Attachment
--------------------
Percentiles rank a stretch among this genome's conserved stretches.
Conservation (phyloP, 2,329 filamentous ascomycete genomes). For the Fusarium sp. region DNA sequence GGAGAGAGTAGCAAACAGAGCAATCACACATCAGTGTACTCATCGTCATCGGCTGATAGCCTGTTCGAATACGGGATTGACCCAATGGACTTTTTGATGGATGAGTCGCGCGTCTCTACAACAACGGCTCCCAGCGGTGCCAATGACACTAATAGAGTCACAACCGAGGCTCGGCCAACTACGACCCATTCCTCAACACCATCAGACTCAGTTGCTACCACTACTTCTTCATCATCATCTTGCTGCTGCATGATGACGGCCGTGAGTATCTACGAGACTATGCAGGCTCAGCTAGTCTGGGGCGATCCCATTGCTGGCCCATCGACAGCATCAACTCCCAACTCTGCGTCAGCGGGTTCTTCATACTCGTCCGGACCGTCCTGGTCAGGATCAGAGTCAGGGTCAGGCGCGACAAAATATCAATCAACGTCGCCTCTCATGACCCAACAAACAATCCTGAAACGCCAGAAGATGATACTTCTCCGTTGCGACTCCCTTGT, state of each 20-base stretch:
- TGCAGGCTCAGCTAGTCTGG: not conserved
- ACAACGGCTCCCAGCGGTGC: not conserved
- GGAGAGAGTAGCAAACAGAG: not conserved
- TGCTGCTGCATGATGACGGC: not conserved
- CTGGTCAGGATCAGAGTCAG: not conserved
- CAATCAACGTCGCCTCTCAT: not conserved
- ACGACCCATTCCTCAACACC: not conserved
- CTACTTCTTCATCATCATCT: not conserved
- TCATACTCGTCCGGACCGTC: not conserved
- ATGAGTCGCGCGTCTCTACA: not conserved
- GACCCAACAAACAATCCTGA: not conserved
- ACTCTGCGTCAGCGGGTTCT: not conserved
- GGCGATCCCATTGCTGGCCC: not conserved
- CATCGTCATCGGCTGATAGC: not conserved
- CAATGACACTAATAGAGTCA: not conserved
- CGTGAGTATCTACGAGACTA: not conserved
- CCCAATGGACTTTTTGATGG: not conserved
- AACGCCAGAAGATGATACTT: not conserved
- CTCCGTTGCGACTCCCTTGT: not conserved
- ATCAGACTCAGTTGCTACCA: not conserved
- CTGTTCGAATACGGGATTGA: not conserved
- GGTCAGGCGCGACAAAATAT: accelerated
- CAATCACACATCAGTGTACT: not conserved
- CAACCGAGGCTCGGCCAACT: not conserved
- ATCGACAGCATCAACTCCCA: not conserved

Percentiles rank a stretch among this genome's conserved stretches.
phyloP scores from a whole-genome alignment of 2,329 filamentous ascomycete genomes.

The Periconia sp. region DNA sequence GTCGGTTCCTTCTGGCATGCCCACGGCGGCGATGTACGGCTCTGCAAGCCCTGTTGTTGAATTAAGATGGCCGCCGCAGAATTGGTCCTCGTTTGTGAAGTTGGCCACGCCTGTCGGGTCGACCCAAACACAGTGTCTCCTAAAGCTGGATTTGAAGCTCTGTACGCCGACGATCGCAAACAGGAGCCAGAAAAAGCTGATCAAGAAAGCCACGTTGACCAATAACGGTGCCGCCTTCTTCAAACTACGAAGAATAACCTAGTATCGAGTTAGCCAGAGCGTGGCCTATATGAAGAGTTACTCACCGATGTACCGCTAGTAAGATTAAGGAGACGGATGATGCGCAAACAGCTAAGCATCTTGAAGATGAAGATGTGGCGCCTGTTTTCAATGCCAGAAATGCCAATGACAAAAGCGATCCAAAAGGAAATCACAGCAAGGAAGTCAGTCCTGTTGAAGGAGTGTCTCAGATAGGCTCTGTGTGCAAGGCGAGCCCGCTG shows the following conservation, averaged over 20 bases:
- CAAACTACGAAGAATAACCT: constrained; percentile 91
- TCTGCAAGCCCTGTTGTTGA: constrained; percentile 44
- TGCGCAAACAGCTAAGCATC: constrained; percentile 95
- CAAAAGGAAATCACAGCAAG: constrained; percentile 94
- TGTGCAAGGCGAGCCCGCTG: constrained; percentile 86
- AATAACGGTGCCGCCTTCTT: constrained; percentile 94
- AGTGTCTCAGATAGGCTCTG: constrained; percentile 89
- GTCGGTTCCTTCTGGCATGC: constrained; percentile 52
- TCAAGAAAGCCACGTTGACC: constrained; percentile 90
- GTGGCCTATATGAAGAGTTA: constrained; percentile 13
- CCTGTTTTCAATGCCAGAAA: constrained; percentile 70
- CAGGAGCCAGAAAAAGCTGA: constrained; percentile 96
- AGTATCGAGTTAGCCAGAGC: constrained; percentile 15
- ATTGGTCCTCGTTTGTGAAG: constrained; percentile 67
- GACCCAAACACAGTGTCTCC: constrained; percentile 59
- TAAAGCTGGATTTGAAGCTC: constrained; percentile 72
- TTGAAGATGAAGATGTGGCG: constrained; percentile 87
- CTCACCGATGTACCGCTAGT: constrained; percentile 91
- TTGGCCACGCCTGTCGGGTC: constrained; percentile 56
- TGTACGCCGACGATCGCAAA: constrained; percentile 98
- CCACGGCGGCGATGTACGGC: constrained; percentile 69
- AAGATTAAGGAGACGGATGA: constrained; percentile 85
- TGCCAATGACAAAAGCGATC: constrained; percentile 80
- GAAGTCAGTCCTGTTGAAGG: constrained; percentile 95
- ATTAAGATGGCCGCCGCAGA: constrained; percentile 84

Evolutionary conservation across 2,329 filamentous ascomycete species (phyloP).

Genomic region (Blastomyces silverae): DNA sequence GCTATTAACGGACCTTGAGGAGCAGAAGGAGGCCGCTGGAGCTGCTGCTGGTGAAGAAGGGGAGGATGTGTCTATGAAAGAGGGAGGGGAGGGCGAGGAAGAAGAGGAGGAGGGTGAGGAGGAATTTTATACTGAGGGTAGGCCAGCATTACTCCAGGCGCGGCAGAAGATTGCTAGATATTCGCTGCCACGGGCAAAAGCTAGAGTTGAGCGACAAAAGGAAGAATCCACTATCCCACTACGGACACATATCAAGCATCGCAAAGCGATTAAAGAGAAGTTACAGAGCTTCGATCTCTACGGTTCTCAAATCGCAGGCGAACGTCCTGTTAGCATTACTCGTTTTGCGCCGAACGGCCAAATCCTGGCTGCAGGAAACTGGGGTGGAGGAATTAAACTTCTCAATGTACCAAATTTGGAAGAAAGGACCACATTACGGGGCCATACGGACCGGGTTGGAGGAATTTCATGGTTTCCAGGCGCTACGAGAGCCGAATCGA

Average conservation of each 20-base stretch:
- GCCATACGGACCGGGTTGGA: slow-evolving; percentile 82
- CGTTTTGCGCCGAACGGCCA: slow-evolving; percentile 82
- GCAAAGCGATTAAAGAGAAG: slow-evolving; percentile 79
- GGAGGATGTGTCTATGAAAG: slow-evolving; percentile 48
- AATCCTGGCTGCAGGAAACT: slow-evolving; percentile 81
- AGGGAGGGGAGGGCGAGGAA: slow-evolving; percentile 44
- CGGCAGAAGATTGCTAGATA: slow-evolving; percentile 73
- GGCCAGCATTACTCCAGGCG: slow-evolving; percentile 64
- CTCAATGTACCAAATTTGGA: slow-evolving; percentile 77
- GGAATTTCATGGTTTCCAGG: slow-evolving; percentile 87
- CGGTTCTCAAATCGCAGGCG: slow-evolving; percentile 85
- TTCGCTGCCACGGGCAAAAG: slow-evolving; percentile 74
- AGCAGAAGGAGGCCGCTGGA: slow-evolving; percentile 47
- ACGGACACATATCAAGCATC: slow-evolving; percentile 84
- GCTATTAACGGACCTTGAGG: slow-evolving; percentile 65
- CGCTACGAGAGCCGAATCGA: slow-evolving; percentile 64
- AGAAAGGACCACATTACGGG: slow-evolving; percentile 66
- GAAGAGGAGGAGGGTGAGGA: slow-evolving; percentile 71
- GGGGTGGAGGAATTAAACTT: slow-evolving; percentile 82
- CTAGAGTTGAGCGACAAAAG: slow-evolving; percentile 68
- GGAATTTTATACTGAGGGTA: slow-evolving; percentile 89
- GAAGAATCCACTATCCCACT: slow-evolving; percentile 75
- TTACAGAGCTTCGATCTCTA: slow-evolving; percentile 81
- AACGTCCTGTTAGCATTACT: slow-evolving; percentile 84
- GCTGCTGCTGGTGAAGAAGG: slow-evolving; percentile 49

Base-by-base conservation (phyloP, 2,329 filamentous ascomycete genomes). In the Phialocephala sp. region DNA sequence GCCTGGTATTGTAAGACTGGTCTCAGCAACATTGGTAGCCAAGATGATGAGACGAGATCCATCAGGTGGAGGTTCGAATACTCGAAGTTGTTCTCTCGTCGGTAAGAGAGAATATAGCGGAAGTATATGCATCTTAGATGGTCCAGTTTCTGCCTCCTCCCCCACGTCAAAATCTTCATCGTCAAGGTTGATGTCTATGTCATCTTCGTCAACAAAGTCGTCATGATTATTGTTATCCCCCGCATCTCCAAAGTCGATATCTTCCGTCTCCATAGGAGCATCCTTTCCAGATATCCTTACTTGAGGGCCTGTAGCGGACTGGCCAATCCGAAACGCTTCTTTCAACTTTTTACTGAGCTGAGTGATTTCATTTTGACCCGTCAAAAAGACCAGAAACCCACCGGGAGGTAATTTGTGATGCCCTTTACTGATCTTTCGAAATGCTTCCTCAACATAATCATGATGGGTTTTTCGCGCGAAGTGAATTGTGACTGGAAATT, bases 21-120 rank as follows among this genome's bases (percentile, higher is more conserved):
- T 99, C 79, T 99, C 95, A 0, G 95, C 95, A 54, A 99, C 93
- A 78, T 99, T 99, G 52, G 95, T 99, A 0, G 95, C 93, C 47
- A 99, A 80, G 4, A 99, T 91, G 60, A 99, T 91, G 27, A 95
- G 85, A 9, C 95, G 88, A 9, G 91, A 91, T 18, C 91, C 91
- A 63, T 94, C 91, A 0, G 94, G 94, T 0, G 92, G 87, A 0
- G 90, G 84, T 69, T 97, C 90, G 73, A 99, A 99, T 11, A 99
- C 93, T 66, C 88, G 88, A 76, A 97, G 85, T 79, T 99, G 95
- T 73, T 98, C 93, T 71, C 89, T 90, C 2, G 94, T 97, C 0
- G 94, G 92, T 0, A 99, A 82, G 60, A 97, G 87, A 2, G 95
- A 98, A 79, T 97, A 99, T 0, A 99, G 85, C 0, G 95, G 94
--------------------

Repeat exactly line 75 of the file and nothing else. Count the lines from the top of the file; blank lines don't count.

- AGAAAGGACCACATTACGGG: slow-evolving; percentile 66